And I appreciate you expressing them! I agree that it’s not easy to fix those leaks with airlines operating out of the terminals. However, the head of engineering for the Aviation Department said they would be able to do exactly that in Terminal A once they moved the airlines there to Terminal C. He was excited that he would not have the same issues working around airlines as he did before. He can fix the leaks and he was not concerned about the structure itself.
Most buildings in KC are more than 40 years old. City Hall and the Plaza are 80. Union Station is 100. KCI, just like the Sports Complex, is a relative teenager. Thanks again for your comments.
Actually they do. Check You Tube video KCI’s EPA Woes. No you can not request to an airline to push off the gate, start the APU, start the engines, taxi to a central location, shut down the engines, get deiced, restart the engines, and then taxi out for takeoff. The delays and costs to the airlines, would be made much worse.At a new central terminal they get pushed back and deiced. You have to be in the airline business to understand the importance of the new design terminal.
I watched the video you mentioned. Besides being mostly a well staged PR piece from the Aviation Department, did you notice that the the most recent letter from the EPA was from 2010? Improvements have already been made.
But to your point, you have your de-icing facts backwards. They’re pushed back and de-iced now. That is part of the problem. The Aviation Department itself has proposed centralized de-icing pads near the current Terminal A. In fact, they will be in the same place if we rehab Terminal A or build a new single terminal. There are no plans to continue the practice of pushing back and de-icing under any scenario. De-icing pads are common. In fact, here is just a small sample of some airports that use pads:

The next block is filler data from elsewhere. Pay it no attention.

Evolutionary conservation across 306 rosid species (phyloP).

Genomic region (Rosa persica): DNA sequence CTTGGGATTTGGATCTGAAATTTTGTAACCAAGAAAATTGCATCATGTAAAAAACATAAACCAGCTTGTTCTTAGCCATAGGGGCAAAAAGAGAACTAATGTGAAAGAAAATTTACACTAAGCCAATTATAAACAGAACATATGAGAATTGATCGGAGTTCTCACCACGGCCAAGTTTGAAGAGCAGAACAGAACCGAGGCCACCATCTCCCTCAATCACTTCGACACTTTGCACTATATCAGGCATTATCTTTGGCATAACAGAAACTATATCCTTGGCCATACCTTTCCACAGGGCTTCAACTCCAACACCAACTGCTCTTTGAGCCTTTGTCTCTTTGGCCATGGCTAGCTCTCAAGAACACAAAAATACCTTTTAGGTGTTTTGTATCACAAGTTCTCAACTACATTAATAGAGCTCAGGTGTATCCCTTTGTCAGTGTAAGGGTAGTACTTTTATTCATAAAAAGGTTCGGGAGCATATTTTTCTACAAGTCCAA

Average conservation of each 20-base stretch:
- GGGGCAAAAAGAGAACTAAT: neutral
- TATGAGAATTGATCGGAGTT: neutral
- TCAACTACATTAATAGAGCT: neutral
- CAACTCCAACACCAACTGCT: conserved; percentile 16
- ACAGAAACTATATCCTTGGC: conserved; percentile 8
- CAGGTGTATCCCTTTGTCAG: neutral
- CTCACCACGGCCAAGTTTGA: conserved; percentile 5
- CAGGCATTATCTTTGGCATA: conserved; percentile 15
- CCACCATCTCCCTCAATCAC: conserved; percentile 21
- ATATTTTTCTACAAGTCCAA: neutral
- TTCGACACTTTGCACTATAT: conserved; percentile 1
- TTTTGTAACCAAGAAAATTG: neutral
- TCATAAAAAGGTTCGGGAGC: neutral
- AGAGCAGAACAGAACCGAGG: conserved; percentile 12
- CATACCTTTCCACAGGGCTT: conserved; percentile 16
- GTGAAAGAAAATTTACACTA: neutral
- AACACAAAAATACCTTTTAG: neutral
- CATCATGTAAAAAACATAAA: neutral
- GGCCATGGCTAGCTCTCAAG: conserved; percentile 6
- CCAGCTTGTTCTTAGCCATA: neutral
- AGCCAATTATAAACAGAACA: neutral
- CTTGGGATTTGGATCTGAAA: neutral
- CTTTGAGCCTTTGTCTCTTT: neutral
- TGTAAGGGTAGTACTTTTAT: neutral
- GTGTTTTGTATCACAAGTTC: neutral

• Minneapolis/St. Paul International Airport (MSP)
• Washington Dulles International Airport (IAD)
• Philadelphia International Airport (PHL)
• Detroit Metropolitan/Wayne County Airport (DTW)
• Denver International Airport (DEN)
• Cleveland-Hopkins International Airport (CLE)
• Salt Lake City International Airport (SLC)
• Pittsburgh International Airport (PIT)
As for “being in the airline business” I am not. But people who are, are not on board with the single terminal proposal. Southwest Airlines is concerned with the proposed size and cost of the single terminal proposal and the former FAA station chief has said that the design has serious flaws.
The environmental issues have nothing to do with the terminal itself. As mentioned before, de-icing will be moved to special de-icing pads regardless of what we do. This was even mentioned at the last airport task force meeting.
As for safety, our current security configuration is safer than one centralized screening area. Among other reasons, our screeners are less fatigued and more attentive due to lower volumes at each station. So I agree with you, it’s worth paying a little more per passenger (about $1) for the better security and safety (and speed) of our current configuration.
Our environment and people’s safety are more important than any dollar amount. The new terminal does just that. Nothing else can be more important. I know it will be a big mistake not to do it.
I know of no facts that support our current airport being unsafe. Safety should always be assured but we should not dismiss the efficiency and cost effectiveness of the current airport configuration.
I think 6 minutes is rare. My last trip took me almost 10! Seriously, I get soooo much more work done by not having to leave for the airport as early as my partners in St. Louis. Please don’t mess it up.
The Kansas/Missouri business border war was bad enough. And now we learn that the airport is giving tax breaks to local companies to move from the urban core to KCI? Do we get to add those lost tax revenues and lost urban jobs to the cost of this current airport scheme?